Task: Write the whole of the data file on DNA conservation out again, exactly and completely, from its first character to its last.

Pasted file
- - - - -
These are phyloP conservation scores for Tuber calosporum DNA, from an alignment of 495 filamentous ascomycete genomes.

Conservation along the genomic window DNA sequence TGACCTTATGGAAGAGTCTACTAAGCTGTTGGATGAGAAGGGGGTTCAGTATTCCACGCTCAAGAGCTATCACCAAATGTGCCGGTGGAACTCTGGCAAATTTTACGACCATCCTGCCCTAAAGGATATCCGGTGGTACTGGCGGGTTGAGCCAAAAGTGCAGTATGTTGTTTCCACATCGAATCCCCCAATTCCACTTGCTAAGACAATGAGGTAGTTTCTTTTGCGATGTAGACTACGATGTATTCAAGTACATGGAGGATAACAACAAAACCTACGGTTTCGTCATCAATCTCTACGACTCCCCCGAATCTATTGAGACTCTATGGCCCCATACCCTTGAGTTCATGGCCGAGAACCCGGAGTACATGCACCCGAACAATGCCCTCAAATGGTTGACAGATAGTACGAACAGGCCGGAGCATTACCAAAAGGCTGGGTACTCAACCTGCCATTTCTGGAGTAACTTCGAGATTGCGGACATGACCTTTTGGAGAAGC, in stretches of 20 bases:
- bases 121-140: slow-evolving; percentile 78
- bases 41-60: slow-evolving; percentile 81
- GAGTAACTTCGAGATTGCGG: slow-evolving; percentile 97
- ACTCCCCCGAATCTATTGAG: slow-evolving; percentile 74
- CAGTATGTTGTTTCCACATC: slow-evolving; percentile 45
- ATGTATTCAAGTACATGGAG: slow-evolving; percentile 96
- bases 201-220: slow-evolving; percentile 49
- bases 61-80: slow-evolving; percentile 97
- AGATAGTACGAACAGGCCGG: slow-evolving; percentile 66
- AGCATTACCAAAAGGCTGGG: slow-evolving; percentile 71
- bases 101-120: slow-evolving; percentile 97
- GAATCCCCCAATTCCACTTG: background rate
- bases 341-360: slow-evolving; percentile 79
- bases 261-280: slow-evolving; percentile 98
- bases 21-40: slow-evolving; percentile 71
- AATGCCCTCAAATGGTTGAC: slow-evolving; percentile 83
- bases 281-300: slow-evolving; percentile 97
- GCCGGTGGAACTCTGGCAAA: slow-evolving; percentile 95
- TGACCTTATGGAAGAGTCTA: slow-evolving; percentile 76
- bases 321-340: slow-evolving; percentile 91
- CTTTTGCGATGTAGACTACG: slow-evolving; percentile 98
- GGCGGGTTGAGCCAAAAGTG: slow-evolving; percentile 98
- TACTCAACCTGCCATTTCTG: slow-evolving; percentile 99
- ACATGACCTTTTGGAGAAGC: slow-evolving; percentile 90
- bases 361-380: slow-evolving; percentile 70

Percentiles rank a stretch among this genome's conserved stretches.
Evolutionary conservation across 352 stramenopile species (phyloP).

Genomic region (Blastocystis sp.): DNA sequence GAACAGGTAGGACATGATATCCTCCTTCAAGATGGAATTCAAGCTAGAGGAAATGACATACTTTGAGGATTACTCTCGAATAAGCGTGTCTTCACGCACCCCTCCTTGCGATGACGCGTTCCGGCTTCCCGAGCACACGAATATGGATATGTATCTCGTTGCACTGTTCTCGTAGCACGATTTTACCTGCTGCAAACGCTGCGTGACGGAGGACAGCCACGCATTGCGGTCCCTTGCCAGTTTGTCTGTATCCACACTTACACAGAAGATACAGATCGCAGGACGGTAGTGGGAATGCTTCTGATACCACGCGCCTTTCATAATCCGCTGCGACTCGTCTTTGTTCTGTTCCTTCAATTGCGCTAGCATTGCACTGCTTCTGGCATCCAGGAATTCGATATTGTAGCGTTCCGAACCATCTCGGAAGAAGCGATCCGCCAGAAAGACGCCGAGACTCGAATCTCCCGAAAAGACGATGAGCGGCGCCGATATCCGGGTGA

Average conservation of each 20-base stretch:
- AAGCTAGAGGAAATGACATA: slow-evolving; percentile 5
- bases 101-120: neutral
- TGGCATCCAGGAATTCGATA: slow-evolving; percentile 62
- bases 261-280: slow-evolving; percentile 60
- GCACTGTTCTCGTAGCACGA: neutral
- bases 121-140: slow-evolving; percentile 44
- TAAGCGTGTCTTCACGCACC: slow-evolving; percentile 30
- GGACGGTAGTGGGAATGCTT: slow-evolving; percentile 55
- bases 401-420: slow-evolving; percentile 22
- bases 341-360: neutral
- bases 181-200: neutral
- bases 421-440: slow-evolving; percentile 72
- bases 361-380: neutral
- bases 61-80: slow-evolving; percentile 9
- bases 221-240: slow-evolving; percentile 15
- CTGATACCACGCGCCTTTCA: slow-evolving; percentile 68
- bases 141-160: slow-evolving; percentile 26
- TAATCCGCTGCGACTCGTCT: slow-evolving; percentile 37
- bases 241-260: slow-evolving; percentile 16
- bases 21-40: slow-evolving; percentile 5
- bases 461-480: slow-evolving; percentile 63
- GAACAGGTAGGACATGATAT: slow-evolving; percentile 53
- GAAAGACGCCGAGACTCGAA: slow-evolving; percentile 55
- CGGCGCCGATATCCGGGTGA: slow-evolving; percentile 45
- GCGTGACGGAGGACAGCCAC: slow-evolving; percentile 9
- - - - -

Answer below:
These are phyloP conservation scores for Tuber calosporum DNA, from an alignment of 495 filamentous ascomycete genomes.

Conservation along the genomic window DNA sequence TGACCTTATGGAAGAGTCTACTAAGCTGTTGGATGAGAAGGGGGTTCAGTATTCCACGCTCAAGAGCTATCACCAAATGTGCCGGTGGAACTCTGGCAAATTTTACGACCATCCTGCCCTAAAGGATATCCGGTGGTACTGGCGGGTTGAGCCAAAAGTGCAGTATGTTGTTTCCACATCGAATCCCCCAATTCCACTTGCTAAGACAATGAGGTAGTTTCTTTTGCGATGTAGACTACGATGTATTCAAGTACATGGAGGATAACAACAAAACCTACGGTTTCGTCATCAATCTCTACGACTCCCCCGAATCTATTGAGACTCTATGGCCCCATACCCTTGAGTTCATGGCCGAGAACCCGGAGTACATGCACCCGAACAATGCCCTCAAATGGTTGACAGATAGTACGAACAGGCCGGAGCATTACCAAAAGGCTGGGTACTCAACCTGCCATTTCTGGAGTAACTTCGAGATTGCGGACATGACCTTTTGGAGAAGC, in stretches of 20 bases:
- bases 121-140: slow-evolving; percentile 78
- bases 41-60: slow-evolving; percentile 81
- GAGTAACTTCGAGATTGCGG: slow-evolving; percentile 97
- ACTCCCCCGAATCTATTGAG: slow-evolving; percentile 74
- CAGTATGTTGTTTCCACATC: slow-evolving; percentile 45
- ATGTATTCAAGTACATGGAG: slow-evolving; percentile 96
- bases 201-220: slow-evolving; percentile 49
- bases 61-80: slow-evolving; percentile 97
- AGATAGTACGAACAGGCCGG: slow-evolving; percentile 66
- AGCATTACCAAAAGGCTGGG: slow-evolving; percentile 71
- bases 101-120: slow-evolving; percentile 97
- GAATCCCCCAATTCCACTTG: background rate
- bases 341-360: slow-evolving; percentile 79
- bases 261-280: slow-evolving; percentile 98
- bases 21-40: slow-evolving; percentile 71
- AATGCCCTCAAATGGTTGAC: slow-evolving; percentile 83
- bases 281-300: slow-evolving; percentile 97
- GCCGGTGGAACTCTGGCAAA: slow-evolving; percentile 95
- TGACCTTATGGAAGAGTCTA: slow-evolving; percentile 76
- bases 321-340: slow-evolving; percentile 91
- CTTTTGCGATGTAGACTACG: slow-evolving; percentile 98
- GGCGGGTTGAGCCAAAAGTG: slow-evolving; percentile 98
- TACTCAACCTGCCATTTCTG: slow-evolving; percentile 99
- ACATGACCTTTTGGAGAAGC: slow-evolving; percentile 90
- bases 361-380: slow-evolving; percentile 70

Percentiles rank a stretch among this genome's conserved stretches.
Evolutionary conservation across 352 stramenopile species (phyloP).

Genomic region (Blastocystis sp.): DNA sequence GAACAGGTAGGACATGATATCCTCCTTCAAGATGGAATTCAAGCTAGAGGAAATGACATACTTTGAGGATTACTCTCGAATAAGCGTGTCTTCACGCACCCCTCCTTGCGATGACGCGTTCCGGCTTCCCGAGCACACGAATATGGATATGTATCTCGTTGCACTGTTCTCGTAGCACGATTTTACCTGCTGCAAACGCTGCGTGACGGAGGACAGCCACGCATTGCGGTCCCTTGCCAGTTTGTCTGTATCCACACTTACACAGAAGATACAGATCGCAGGACGGTAGTGGGAATGCTTCTGATACCACGCGCCTTTCATAATCCGCTGCGACTCGTCTTTGTTCTGTTCCTTCAATTGCGCTAGCATTGCACTGCTTCTGGCATCCAGGAATTCGATATTGTAGCGTTCCGAACCATCTCGGAAGAAGCGATCCGCCAGAAAGACGCCGAGACTCGAATCTCCCGAAAAGACGATGAGCGGCGCCGATATCCGGGTGA

Average conservation of each 20-base stretch:
- AAGCTAGAGGAAATGACATA: slow-evolving; percentile 5
- bases 101-120: neutral
- TGGCATCCAGGAATTCGATA: slow-evolving; percentile 62
- bases 261-280: slow-evolving; percentile 60
- GCACTGTTCTCGTAGCACGA: neutral
- bases 121-140: slow-evolving; percentile 44
- TAAGCGTGTCTTCACGCACC: slow-evolving; percentile 30
- GGACGGTAGTGGGAATGCTT: slow-evolving; percentile 55
- bases 401-420: slow-evolving; percentile 22
- bases 341-360: neutral
- bases 181-200: neutral
- bases 421-440: slow-evolving; percentile 72
- bases 361-380: neutral
- bases 61-80: slow-evolving; percentile 9
- bases 221-240: slow-evolving; percentile 15
- CTGATACCACGCGCCTTTCA: slow-evolving; percentile 68
- bases 141-160: slow-evolving; percentile 26
- TAATCCGCTGCGACTCGTCT: slow-evolving; percentile 37
- bases 241-260: slow-evolving; percentile 16
- bases 21-40: slow-evolving; percentile 5
- bases 461-480: slow-evolving; percentile 63
- GAACAGGTAGGACATGATAT: slow-evolving; percentile 53
- GAAAGACGCCGAGACTCGAA: slow-evolving; percentile 55
- CGGCGCCGATATCCGGGTGA: slow-evolving; percentile 45
- GCGTGACGGAGGACAGCCAC: slow-evolving; percentile 9